During the week beginning December 14th, The Atlantic posted three articles in reaction to the same story that appeared on a previously little known website called babe.net. The three articles were critical, supportive and critical chronologically. They were reactions to the retelling of a date between a somewhat well-known comedian and an anonymous woman whose only characterization was “a 23-year-old Brooklyn-based photographer.” A magazine—founded in 1857—which on recent covers pictured Vladimir Putin, an American Nazi and the Mona Lisa, posted those three articles. The date in question was first documented on a website whose solid pink landing page features menus for “lust,” “fads,” “looks,” “IRL” (in real life), and “pop.”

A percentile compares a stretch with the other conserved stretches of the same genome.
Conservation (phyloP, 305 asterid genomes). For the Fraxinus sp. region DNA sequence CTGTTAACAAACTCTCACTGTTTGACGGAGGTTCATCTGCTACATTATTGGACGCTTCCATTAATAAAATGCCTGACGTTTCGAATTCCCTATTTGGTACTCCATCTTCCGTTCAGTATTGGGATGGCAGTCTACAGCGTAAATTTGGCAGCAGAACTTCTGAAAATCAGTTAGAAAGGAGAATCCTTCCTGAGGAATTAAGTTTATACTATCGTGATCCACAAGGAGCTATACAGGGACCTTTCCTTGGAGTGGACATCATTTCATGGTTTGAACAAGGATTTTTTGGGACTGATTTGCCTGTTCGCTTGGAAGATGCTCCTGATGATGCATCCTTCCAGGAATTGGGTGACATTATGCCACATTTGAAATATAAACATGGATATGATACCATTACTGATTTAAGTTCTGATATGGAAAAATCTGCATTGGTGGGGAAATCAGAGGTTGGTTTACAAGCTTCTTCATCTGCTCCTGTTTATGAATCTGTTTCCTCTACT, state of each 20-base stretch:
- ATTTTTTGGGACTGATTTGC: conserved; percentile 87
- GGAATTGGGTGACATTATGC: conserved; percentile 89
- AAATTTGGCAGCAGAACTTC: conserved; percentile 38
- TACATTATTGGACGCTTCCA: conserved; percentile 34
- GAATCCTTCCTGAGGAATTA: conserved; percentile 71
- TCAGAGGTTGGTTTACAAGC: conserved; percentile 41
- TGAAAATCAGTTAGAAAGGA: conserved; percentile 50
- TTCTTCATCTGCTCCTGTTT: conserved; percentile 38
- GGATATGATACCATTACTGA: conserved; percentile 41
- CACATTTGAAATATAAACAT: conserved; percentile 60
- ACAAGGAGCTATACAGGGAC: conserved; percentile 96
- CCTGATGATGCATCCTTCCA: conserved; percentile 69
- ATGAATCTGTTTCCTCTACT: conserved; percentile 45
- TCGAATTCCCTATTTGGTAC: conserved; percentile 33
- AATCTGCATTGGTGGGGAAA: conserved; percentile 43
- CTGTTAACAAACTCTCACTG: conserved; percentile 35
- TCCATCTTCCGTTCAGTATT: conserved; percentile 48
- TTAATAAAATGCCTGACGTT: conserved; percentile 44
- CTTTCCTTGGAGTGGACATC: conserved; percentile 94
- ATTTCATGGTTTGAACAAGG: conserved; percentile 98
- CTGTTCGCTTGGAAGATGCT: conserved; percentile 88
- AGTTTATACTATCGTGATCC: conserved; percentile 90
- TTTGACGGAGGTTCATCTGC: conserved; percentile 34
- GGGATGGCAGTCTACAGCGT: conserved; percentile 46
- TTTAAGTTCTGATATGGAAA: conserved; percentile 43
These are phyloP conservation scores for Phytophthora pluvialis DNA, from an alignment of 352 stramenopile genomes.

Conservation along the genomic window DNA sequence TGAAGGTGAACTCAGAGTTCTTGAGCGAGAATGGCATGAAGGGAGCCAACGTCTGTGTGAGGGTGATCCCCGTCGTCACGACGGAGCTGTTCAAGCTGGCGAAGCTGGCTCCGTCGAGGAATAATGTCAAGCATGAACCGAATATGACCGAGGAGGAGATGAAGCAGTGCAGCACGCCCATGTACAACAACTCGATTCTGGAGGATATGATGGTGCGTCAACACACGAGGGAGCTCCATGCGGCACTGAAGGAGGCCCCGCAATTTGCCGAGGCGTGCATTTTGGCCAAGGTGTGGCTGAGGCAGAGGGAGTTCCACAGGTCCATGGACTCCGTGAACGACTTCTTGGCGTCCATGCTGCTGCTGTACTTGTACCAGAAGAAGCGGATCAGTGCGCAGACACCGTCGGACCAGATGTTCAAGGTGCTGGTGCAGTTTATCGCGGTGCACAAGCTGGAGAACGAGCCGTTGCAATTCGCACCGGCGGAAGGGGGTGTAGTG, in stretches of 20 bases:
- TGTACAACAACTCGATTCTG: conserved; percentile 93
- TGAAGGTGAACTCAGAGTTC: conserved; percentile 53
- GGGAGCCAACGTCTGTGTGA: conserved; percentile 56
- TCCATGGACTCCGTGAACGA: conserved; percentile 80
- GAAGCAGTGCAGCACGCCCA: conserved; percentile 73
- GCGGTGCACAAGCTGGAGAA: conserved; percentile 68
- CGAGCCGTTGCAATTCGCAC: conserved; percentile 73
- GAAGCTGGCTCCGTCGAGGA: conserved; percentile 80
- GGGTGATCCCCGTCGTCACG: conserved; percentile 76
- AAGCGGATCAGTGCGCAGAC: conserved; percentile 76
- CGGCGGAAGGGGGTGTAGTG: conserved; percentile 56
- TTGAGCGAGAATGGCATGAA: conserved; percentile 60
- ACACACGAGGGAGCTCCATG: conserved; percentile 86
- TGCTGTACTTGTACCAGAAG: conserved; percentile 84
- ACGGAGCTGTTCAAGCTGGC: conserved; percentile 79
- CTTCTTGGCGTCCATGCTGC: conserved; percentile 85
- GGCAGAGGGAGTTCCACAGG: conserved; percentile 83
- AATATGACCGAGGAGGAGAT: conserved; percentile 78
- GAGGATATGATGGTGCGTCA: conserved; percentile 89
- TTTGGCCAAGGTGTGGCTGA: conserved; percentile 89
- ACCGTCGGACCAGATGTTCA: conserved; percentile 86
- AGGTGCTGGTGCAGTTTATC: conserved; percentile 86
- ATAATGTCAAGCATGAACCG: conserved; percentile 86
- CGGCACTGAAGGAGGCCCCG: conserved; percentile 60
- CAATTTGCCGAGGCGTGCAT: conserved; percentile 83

For at least a week, that date was prominently inked by serious writers for The Atlantic, The New Yorker, New York Magazine, and The New York Times. Caitlin Flanagan of The Atlantic starts her January 19th piece:
Fifteen years ago, Hollywood’s glittering superstars—among them Meryl Streep— were on their feet cheering for Roman Polanski, the convicted child rapist and fugitive from justice, when he won the 2003 Academy Award for Best Director.
As Bob Dylan wrote: “the times they are a-changin’.” So dominant has the redefinition of power imbalance in relationships between men and women in the workplace become that #MeToo, just three months old, has been updated to #TimesUp via an open letter to The New York Times on New Year’s Day.